Vayssierea felis
(Collingwood, 1881)

Suborder: DORIDINA
Family: Vayssiereidae


Indo-West Pacific


UPPER: Vayssierea felis with tube worm, Spirorbis on brown alga (Ecklonia) with epiphyic algae. 5mm long.
LOWER: Vayssierea, 6mm long, amongst living Spirorbis on which it feeds. The bright red-orange spots in the body are developing eggs. Egg masses consist of a group of 3-5 eggs, which develop directly hatching as small crawling juveniles.
Both from Coffs Harbour region, northern New South Wales, December 1990. PHOTOS: Bill Rudman.

Collingwood first described this species from the South China Sea. Because of its small size and lack of gills he considered it to be most probably a juvenile of a species of Gymnodoris (Trevelyana). He found specimens in tide pools and described it as `very active and flexible, assuming at different times the most singular of forms, resembling in turn a fox, a rabbit, a cat, according to its different attitudes.' Although no internal anatomy was described, the size, colour, lack of gills, simple rhinophores and rapid movement and flexibility, clearly characterise this species which has been found, under various names in many parts of the Indo-West Pacific. Collingwood queries whether his species is a juvenile of the earlier named gymnodorid Stenodoris rubra Pease, 1866. Vayssierea caledonica, from New Caledonia, Okadaia elegans from Japan and Pellibranchus cinnabareus from New Zealand, are all the same colour and the major features of their anatomy are identical. They all feed on spirorbid or similar tube worms, live in the intertidal zone and have direct development. The only feature distinguishing them has been the morphology of the radular teeth. In an animal so small, it is not surprising that different interpretations of the radular morphology have been reported from light microscope preparations. Risbec described a radula with two lateral teeth on each side and no rachidian, while both Ralph and Baba reported three lateral teeth on each side, the inner two teeth varying in denticulation in each species. More recently, Young has redescribed the teeth of specimens from Okinawa and reported for the first time a small rachidian tooth. I have prepared SEM mounts of specimens from New Caledonia which are identical to Young's description. I would consider all the earlier descriptions of the radular teeth to be attempts to describe the same morphology. Consequently Vayssierea caledonica is the earliest name for which we have anatomical information. However, as discussed above, Collingwood's description of Trevelyana felis from the South China Sea is clearly this species. Both Baba (1937) and Risbec (1953) refer to T. felis as a possible synonym or close relative. While species with direct development do not usually have widespread distributions, the relationship of this species to Spirorbis and other fouling tubeworms, suggests that this species has become widely distributed, either artificially, on the bottom of boats, or on floating laminarian algae, a common site for spirorbid settlement. As well as its wide distribution in the western Pacific, it is also reported from South Africa (Gosliner, 1987a) and Tanzania (personal observation).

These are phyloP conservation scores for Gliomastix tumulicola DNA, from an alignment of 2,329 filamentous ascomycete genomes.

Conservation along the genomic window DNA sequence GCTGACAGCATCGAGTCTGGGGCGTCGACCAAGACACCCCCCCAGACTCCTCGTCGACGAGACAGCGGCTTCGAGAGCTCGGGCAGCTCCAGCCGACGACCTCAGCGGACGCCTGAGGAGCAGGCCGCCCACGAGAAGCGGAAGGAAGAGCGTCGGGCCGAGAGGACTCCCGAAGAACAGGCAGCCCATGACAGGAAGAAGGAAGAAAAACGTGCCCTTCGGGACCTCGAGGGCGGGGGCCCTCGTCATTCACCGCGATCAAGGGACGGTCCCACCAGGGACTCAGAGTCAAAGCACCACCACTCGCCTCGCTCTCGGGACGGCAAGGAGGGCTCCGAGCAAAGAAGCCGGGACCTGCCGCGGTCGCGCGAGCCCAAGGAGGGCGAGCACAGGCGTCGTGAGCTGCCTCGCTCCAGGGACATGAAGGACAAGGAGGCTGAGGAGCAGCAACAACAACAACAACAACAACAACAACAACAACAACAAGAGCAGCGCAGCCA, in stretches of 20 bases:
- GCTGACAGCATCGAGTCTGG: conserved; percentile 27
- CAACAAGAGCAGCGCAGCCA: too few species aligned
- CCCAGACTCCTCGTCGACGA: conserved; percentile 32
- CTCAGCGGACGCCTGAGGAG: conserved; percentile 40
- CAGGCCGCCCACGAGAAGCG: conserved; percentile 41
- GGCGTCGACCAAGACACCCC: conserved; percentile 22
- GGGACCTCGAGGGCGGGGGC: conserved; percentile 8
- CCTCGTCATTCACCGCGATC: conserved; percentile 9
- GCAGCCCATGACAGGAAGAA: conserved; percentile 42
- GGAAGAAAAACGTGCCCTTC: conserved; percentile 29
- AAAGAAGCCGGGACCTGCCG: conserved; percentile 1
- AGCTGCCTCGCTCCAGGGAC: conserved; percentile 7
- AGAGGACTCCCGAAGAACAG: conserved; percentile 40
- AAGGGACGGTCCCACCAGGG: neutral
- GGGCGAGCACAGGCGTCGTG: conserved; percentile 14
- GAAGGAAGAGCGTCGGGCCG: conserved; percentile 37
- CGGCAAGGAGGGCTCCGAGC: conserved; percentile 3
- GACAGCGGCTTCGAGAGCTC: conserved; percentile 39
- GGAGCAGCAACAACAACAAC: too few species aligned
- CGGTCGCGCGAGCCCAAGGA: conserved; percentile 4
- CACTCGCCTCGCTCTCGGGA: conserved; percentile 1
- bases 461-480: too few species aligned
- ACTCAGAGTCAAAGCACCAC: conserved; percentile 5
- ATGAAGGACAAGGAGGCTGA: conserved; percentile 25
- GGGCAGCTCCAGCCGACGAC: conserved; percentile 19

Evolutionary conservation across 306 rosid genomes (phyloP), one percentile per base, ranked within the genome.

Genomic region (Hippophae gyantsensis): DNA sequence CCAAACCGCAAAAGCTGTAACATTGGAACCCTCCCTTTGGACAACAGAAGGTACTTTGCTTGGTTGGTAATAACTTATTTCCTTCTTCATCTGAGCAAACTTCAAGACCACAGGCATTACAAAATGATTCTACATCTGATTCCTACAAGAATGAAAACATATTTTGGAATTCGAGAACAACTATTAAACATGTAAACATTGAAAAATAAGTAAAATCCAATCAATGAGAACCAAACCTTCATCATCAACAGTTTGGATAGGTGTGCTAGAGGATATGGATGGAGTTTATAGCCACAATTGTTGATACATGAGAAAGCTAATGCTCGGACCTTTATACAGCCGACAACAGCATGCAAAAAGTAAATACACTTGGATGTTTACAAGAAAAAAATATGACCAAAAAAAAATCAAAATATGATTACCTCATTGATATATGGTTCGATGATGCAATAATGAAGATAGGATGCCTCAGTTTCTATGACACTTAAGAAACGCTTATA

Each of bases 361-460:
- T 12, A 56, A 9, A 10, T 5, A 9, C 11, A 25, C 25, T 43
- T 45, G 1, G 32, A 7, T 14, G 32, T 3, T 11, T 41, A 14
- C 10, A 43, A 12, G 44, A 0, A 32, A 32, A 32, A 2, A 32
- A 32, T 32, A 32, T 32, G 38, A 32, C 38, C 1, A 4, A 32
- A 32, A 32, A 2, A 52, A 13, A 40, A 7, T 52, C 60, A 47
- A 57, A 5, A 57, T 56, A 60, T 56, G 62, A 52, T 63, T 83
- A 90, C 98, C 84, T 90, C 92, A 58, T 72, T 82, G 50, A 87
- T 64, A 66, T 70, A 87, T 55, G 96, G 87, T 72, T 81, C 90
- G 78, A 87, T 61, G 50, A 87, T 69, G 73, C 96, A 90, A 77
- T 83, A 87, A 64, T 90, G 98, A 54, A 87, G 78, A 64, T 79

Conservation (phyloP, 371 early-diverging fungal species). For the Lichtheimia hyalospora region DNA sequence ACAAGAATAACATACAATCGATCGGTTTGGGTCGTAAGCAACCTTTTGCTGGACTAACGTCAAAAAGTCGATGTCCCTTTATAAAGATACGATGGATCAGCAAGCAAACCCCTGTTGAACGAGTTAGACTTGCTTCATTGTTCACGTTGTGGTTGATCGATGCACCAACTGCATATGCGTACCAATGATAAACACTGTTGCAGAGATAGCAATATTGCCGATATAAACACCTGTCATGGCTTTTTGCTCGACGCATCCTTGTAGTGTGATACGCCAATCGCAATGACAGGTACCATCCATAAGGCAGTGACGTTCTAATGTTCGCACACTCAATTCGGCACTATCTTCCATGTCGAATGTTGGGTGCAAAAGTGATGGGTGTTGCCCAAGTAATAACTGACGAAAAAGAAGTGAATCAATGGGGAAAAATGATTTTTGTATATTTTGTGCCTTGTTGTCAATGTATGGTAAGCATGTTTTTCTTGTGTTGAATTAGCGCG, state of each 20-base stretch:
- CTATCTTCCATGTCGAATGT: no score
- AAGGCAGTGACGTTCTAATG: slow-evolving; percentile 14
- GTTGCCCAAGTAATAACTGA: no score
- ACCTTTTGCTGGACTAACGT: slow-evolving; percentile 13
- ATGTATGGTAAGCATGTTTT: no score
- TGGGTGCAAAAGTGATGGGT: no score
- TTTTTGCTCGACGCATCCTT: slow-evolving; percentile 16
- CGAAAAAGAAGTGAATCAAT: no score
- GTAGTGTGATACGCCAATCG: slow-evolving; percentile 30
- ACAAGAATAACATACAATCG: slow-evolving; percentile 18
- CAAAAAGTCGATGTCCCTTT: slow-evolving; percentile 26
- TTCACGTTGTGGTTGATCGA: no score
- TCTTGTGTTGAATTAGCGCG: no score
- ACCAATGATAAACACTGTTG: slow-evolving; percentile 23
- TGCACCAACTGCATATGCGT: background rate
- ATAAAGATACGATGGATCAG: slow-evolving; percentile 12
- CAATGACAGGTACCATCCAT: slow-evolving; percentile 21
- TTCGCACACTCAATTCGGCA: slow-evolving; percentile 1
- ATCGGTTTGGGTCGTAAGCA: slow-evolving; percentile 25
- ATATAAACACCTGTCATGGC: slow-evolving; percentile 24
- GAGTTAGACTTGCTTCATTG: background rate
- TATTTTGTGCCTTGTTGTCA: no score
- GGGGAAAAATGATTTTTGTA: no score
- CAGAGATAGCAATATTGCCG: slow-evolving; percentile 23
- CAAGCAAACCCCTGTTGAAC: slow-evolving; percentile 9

See V. felis References.
See V. felis - Radular Morphology.

NOTE added 19 April 2000: My suggestion that there may be only one widespread species of vayssiereid, which I am identifying here as Vayssierea felis has generated some long and thoughtful responses, for which I am very grateful. One of my aims for the Forum is to generate such discussion. I am putting all these responses, whether they agree with the 'one species' concept or not, on this page, at least temporarily. This does not mean I have made up my mind and am ignoring contrary views, just that it would be very difficult and time-consuming to set up new pages, then amalgamate them every time a new idea came in. Hopefully this discussion will reach the stage where we can resolve this issue and then I will rearrange the pages .... once. Bill Rudman.

Authorship details
Rudman, W.B., 2000 (April 12) Vayssierea felis (Collingwood, 1881). [In] Sea Slug Forum. Australian Museum, Sydney. Available from

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